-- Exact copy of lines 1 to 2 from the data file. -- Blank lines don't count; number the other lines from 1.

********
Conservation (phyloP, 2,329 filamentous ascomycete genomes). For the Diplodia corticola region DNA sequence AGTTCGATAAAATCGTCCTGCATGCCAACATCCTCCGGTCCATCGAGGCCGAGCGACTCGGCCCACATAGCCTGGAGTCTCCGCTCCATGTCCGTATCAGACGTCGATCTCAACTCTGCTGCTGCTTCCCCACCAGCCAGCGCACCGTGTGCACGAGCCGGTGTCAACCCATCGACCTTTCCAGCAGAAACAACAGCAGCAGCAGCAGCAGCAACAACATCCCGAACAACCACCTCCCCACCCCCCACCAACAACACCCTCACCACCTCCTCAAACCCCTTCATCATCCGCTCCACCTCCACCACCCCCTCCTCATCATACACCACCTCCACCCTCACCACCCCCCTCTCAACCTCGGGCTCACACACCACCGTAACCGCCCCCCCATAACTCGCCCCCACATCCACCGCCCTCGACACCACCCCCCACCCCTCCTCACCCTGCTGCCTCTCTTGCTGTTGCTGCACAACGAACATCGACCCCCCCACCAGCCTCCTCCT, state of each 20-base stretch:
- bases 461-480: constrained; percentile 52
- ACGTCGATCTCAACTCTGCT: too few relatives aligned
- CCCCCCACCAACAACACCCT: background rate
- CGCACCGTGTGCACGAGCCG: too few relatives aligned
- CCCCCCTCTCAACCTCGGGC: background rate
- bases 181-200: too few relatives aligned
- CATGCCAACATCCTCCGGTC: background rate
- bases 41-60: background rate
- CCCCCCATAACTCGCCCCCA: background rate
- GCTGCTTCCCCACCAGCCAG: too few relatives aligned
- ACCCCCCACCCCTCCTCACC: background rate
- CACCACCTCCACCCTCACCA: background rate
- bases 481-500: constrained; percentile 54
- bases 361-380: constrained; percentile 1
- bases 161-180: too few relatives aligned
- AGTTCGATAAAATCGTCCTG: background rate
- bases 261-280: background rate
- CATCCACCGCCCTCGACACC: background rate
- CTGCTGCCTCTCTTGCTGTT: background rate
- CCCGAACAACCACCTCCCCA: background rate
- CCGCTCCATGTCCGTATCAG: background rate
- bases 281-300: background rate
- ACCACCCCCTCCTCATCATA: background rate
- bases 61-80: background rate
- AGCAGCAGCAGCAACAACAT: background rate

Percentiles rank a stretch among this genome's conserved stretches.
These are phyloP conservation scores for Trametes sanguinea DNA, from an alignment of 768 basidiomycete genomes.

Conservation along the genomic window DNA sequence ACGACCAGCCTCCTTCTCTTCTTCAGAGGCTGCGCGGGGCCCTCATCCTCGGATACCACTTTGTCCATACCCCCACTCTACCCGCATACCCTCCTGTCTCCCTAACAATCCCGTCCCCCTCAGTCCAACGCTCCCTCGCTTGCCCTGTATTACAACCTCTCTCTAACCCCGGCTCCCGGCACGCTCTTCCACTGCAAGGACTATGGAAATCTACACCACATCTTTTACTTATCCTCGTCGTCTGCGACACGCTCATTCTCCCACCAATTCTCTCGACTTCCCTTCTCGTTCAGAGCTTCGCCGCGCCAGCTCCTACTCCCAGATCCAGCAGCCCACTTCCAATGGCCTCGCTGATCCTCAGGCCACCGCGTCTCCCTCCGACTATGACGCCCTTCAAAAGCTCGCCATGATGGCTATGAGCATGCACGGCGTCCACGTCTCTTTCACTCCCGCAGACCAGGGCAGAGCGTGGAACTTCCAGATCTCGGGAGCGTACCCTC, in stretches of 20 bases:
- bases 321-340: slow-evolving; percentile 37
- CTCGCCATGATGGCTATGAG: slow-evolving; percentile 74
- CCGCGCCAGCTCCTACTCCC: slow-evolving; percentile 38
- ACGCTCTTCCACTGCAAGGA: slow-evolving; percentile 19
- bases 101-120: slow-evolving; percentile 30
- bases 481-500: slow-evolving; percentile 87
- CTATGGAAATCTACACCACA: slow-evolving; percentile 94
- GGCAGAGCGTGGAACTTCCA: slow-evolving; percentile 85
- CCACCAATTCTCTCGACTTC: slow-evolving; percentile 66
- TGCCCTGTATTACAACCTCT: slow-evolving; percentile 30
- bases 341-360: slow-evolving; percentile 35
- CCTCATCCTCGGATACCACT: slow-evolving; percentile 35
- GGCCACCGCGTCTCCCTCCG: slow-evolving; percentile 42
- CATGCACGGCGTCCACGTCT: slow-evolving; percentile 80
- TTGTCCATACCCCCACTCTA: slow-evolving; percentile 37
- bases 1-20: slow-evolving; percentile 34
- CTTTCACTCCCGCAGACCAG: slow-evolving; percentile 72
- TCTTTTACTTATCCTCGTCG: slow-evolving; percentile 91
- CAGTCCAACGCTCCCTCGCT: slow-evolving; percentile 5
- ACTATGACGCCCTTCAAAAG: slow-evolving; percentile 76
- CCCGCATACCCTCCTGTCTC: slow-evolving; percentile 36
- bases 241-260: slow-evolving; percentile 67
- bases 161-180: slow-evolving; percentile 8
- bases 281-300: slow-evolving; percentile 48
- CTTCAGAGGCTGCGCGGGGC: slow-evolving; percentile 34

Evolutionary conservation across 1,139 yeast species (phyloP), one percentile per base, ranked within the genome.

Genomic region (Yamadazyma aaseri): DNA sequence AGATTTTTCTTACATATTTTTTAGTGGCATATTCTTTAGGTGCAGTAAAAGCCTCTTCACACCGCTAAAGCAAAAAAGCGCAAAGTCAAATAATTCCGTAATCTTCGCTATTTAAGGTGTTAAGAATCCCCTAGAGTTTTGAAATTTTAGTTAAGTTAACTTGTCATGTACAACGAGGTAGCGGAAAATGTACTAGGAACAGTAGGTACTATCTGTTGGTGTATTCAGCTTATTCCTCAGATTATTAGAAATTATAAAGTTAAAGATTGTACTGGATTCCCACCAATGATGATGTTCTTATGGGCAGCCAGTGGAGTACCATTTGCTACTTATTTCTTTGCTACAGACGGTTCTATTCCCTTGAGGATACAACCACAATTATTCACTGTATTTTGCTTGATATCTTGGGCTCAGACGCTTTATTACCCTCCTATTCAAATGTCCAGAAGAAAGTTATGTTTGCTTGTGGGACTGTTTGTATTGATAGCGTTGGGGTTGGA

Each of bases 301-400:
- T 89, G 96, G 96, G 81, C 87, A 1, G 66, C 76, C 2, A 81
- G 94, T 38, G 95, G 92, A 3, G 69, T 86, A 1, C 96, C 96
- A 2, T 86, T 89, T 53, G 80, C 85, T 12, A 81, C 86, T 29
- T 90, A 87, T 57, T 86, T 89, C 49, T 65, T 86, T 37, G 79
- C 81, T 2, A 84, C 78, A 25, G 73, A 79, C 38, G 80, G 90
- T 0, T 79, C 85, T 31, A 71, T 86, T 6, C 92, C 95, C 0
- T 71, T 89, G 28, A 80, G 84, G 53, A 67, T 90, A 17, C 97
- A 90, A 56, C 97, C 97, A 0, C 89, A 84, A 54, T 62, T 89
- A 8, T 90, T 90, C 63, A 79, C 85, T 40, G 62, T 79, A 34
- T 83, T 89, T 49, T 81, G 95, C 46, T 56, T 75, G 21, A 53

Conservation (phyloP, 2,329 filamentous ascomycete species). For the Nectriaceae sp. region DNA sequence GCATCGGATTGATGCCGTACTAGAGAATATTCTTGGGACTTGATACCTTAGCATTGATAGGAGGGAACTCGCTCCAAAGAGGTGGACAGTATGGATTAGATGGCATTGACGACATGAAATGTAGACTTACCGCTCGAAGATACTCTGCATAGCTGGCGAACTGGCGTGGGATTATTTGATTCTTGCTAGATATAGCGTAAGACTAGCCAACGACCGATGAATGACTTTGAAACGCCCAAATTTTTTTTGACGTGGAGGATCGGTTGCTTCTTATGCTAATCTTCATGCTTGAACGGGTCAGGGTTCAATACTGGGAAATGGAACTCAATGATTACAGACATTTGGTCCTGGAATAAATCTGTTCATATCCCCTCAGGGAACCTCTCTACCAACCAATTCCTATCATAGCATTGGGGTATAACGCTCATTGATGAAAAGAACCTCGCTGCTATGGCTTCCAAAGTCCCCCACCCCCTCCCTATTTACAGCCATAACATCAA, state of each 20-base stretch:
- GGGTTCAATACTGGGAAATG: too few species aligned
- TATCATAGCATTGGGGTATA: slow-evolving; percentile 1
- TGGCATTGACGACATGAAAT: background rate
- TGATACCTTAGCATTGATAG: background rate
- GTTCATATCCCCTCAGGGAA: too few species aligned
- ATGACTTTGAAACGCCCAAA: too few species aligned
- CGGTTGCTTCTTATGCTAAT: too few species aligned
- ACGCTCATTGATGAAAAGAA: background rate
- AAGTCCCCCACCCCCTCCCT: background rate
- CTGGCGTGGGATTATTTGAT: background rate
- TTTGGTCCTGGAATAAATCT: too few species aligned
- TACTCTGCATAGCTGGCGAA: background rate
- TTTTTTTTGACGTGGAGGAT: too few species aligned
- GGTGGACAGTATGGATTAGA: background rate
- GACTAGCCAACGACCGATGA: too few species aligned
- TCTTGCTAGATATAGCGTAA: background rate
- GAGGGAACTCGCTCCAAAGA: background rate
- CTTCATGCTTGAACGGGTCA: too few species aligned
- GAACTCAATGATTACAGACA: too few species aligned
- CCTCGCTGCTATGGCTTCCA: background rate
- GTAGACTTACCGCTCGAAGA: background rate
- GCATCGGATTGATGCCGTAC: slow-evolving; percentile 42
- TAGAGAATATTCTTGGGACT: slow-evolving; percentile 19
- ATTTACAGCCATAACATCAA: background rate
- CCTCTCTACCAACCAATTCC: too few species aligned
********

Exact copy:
Conservation (phyloP, 2,329 filamentous ascomycete genomes). For the Diplodia corticola region DNA sequence AGTTCGATAAAATCGTCCTGCATGCCAACATCCTCCGGTCCATCGAGGCCGAGCGACTCGGCCCACATAGCCTGGAGTCTCCGCTCCATGTCCGTATCAGACGTCGATCTCAACTCTGCTGCTGCTTCCCCACCAGCCAGCGCACCGTGTGCACGAGCCGGTGTCAACCCATCGACCTTTCCAGCAGAAACAACAGCAGCAGCAGCAGCAGCAACAACATCCCGAACAACCACCTCCCCACCCCCCACCAACAACACCCTCACCACCTCCTCAAACCCCTTCATCATCCGCTCCACCTCCACCACCCCCTCCTCATCATACACCACCTCCACCCTCACCACCCCCCTCTCAACCTCGGGCTCACACACCACCGTAACCGCCCCCCCATAACTCGCCCCCACATCCACCGCCCTCGACACCACCCCCCACCCCTCCTCACCCTGCTGCCTCTCTTGCTGTTGCTGCACAACGAACATCGACCCCCCCACCAGCCTCCTCCT, state of each 20-base stretch:
- bases 461-480: constrained; percentile 52